President Obama has sent his point man on Af-Pak to Islamabad. He is given the task to negotiate the long and short term nitty-gritty of an agreement that would help restore and sustain NATO supplies to Afghanistan. How can he expect a done-deal from a government, however, which is headed by Yousaf Raza Gilani, the prime minister who appears only some hours away from being ‘convicted’ under contempt of court charges? No wonder, after a considerable gap, US diplomats have again begun meeting President Zardari to extract reassuring messages.
Disregarding the ‘big picture,’ though, the PPP and its allies struggled hard to generate the feel of business as usual about their government. In various corners of parliamentary lobbies, nervous legislators were still found scratching the minds of journalists they trust. What will the Supreme Court do on Thursday? That remained the one and only question.
Most journalists continued fuelling their anxiety by sticking to the perception that the hype that our media kept on building regarding the question of writing or not writing a letter to the Swiss government for locating the “hidden millions of Asif Ali Zardari” had now reached cul-de-sac. The apex court would disappoint and frustrate many by not convicting the prime minister, however ‘symbolic’ it may appear. As if hoping against hope, some well-connected legislators preferred to imagine otherwise. They ‘instinctively’ felt that the court could forward the whole issue of convicting the prime minister to full 17-member bench. After exhausting their legal arguments, both the advocate for the prime minister and the Attorney General had come down to pleading for the same on virtually compassionate grounds.
“Sending an elected prime minister to jail for the first time in the history of Pakistan is not a small thing. The apex court has to think twice before setting a precedent for getting a prime minister by extra-parliamentary means,” said an experienced PPP legislator who also savours deep family connections with some renowned lawyers and judges.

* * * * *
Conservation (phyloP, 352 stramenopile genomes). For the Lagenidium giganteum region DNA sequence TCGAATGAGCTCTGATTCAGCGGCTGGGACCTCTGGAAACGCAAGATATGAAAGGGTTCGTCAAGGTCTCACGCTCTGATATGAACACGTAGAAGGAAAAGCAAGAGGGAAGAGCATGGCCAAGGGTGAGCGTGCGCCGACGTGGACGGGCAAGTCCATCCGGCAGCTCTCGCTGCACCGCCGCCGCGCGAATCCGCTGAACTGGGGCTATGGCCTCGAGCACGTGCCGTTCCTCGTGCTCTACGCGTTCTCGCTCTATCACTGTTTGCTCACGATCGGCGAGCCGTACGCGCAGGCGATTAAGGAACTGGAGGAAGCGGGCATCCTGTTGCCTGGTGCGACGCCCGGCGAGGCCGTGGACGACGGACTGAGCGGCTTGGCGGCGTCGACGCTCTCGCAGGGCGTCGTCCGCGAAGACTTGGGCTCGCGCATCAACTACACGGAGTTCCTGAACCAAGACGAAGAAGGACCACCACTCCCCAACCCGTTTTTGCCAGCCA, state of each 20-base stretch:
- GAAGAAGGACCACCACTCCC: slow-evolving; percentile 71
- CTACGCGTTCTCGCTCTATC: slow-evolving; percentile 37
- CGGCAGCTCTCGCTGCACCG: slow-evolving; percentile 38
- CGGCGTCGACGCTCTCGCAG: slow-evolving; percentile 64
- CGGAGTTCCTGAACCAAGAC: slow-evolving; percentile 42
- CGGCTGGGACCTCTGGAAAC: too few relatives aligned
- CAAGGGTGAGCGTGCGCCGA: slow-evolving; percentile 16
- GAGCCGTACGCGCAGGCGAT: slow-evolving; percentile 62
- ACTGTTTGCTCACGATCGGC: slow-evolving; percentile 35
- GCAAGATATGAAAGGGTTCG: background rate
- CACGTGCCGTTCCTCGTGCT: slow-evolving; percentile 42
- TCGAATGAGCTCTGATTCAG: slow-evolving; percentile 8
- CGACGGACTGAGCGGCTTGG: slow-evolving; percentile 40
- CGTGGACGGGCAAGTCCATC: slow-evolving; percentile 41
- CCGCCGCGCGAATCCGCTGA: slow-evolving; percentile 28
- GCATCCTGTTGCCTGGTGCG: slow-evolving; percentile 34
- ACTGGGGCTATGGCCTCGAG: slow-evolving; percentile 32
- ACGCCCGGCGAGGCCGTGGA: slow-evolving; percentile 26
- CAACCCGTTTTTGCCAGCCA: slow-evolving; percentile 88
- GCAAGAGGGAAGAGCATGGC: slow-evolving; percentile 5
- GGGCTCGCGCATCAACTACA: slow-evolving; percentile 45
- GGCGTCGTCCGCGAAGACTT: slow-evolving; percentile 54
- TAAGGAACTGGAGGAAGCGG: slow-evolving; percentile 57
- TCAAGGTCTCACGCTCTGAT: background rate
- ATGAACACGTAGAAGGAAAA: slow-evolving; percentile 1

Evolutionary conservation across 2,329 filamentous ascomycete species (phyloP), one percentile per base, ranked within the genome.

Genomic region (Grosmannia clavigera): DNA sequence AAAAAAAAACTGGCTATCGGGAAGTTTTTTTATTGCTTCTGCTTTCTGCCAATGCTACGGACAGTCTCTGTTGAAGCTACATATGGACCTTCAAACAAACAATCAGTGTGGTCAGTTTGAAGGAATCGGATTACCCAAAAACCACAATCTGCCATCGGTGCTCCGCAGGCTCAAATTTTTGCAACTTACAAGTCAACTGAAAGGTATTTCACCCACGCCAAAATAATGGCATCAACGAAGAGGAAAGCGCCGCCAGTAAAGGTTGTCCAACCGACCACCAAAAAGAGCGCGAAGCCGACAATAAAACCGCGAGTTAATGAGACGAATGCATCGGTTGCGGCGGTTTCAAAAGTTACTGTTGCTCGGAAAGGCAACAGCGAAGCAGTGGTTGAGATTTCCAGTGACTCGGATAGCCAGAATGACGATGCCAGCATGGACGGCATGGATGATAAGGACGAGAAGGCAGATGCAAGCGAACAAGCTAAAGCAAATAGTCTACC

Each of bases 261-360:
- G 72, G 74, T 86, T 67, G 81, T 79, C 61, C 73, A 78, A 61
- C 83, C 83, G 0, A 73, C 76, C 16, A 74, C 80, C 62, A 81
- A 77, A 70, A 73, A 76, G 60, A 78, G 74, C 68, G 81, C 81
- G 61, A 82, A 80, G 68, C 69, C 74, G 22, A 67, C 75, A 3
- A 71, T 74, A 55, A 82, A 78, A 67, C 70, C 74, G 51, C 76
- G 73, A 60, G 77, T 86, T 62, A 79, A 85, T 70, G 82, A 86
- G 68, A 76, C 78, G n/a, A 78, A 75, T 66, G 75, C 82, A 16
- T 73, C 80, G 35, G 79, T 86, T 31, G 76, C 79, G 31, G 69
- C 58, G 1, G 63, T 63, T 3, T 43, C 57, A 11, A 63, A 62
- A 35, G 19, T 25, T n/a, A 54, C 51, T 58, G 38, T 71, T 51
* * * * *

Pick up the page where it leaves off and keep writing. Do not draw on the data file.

A prominent legislator from an allied party implicitly endorsed his view. He claimed that a peculiar group of hawkish ministers had been suggesting to the prime minister that before going to the Supreme Court Thursday, he should seek a “support-resolution, if not a vote of confidence during the Wednesday-sitting of the national assembly.” The prime minister presumably rejected this idea, “almost firmly.” My source claimed that it must be due to some solid reason that Gilani decided to appear as if still reluctant to make it look like a head-on collision between the legislature and the judiciary. I just listened to him without commenting.
Some over-anxious types from among the ruling party legislators were also found desperately trying to spot the person who could replace Gilani, in case of his eventual disqualification. Makhdoom Shahabuddin of Rahim Yar Khan surfaced as the obvious choice for his Seraiki roots. Some journalists and reporters have begun having second thoughts, though.
President Zardari, they underlined, had started pulling and pushing his pieces in Central Punjab of late; apparently with a decisive game in mind. During recent inductions in the federal cabinet, preference was certainly given to that lot of PPP MNAs who had been winning and losing elections on viciously contested seats spread out in cities placed between Lahore and Rawalpindi.
These inductions are compelling many to suspect that Zardari may select someone from Central Punjab for the Prime Minister’s Office in case of Gilani’s disqualification. Keeping his women-friendly political moves in mind, many eyes are switched to Samina Khalid Ghurki, who came to the National Assembly from a directly contested seat of Lahore, ostensibly ‘the citadel of Sharifs’. After double-checking, I can now say that Ahmed Mukhtar will be the person to watch, if Zardari decides to make his pick from Central Punjab. For the moment, though, we have to wait for what happens to Gilani on a historic Thursday of the cruellest month of April 2012.
Published in The Express Tribune, April 26th, 2012.
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